Rebecca and I, happily married for fifteen years with two great kids, had watched smugly as our friends struggled, separated, and split up, never dreaming we might join the ranks of the divorced. We had always enjoyed the kind of marriage that, if tested in a reality-TV show with our married peers, would have been voted "least likely to break up." The cameras would follow us into our bedroom, voyeurs would see that after seventeen years of living together, we still told stories about our day, about our kids, laughing so hard the toothpaste slush squirted on the mirror, finding passion in our familiar bodies, tenderness in each other's touch.
When the marriage did disintegrate, we at least had a slightly unusual way of cleaving apart. Yes, she fell in love with somebody else, a story as old as dirt, but that somebody else was another woman, which seemed a novel, fin de siècle, Baby Boomer, post-feminist way of going about calling it quits. Even in the face of a potential change in sexual orientation, we didn't give up easily and spent a year or more trying hard to trim the wayward threads and hold the marriage together: marriage therapy, a reconciliation after the first affair, a promise and sincere effort to break new ground. But slowly, inexorably, our marriage, our family as we knew it, came apart.
We both sensed the confusion in our kids. They had certainly seen their friends' parents in the active stages of breaking up, heard about the fights and the lawyers and the confusion. Our kids obviously felt a little like I did: How could their parents, who always appeared so happy, divorce? Didn't we start our marriage with a three-year honeymoon traveling around Asia, hadn't we just taken adventurous trips to Pakistan and Costa Rica together? Kolya and Zoe knew the creation myth of their parents' relationship like an ancient Greek child knew about Earth and Sky and Zeus and Athena: how I had met Rebecca while wearing black tights in a modern dance class when we were both undergraduates at UC Berkeley; how I had come home that day and told my younger brother Steve that I had met the mother of my children. How it came to pass that we were married and the kids were born, wanted, and loved. And they saw that it was good.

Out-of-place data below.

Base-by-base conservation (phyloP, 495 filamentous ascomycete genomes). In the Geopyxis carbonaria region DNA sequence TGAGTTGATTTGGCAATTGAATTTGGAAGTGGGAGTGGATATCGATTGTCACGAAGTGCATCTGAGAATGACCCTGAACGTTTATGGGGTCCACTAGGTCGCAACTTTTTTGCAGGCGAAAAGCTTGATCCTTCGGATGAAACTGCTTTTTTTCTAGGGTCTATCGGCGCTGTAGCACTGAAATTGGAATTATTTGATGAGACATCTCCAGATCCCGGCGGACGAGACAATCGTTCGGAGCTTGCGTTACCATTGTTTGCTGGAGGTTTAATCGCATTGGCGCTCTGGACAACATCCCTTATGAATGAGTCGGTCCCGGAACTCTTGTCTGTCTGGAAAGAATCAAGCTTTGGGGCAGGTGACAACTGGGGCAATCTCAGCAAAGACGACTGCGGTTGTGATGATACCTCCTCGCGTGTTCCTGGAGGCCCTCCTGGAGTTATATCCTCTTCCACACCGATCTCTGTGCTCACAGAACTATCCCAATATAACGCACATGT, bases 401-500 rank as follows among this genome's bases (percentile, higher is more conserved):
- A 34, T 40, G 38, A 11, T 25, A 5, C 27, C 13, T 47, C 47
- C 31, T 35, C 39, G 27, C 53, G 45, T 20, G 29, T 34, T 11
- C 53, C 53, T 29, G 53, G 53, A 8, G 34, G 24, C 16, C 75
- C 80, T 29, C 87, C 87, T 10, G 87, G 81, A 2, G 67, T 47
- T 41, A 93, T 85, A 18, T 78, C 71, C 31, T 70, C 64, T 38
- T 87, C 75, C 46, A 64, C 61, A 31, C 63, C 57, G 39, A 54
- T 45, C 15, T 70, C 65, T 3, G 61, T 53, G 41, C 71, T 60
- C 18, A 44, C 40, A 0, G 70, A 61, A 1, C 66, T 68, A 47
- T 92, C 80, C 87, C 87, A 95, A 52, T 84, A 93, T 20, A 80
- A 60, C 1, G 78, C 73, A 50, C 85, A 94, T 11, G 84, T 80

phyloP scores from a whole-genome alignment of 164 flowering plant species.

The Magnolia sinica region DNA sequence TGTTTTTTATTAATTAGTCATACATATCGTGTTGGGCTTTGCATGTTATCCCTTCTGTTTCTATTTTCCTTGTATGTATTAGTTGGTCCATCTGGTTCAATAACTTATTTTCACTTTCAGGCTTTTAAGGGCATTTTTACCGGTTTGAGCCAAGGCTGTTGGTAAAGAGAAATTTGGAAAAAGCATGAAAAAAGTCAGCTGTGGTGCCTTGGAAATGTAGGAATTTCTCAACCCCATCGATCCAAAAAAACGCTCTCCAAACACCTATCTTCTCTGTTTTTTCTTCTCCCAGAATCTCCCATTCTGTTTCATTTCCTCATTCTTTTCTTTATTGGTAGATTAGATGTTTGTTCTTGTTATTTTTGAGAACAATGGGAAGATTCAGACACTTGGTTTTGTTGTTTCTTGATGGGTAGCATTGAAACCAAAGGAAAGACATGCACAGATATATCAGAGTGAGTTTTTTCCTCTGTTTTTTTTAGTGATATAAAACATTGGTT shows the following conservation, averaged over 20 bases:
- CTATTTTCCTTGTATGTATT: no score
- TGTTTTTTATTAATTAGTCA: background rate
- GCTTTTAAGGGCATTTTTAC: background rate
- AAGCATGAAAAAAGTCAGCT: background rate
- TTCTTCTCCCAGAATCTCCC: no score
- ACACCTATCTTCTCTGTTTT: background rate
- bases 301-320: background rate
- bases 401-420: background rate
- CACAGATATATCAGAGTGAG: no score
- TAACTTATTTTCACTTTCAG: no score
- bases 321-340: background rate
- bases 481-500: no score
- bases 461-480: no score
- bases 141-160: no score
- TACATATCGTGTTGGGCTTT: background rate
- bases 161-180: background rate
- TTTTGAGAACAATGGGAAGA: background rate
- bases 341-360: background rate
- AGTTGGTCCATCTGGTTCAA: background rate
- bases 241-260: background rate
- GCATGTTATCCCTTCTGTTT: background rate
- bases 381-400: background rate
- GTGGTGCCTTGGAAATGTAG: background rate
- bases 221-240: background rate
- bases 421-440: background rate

Like their dad, they wondered how it had all unraveled so fast.
And like their dad, they had to figure out how to make sense of their lives again.
Confusion or no, Rebecca pronounced the marriage dead, and when one person comes to that conclusion it's a decision for two. Or in this case, four. After we split, our lives took even more unexpected turns. When Rebecca left, I assumed that we would become another of the ubiquitous couples who, after a predictable period of being insufferable toward each other, find a modus vivendi to pass the kids back and forth to each other's houses on alternating weeks. In time, we would accommodate each other to allow for a special weekend away with the new boyfriend/girlfriend, to attend a workshop or a class reunion or a ski trip with old friends.
I was completely surprised, then, when she informed me she planned to move to the West Coast. "You know, you can't take the kids if you move there," I told her, armed with a vague notion of Colorado law that made me think that she couldn't move out of state with the kids simply in order to move in with her new lover, whatever the gender.
She surprised me again. "I know. I'm moving there anyway."
Then I panicked. Her living at that distance would preclude, among other things, the possibility of her picking the kids up from school if they fell ill in the middle of the day while I went on an assignment for Newsweek, where I worked as a roving Rocky Mountain correspondent. How was I supposed to make a living covering breaking news from Montana to New Mexico with a seven-year-old and an eleven-year-old at home?
Copyright 2003 by Daniel Glick. All rights reserved. No part of this book may be reproduced in any manner whatsoever without written permission from the publisher PublicAffairs.
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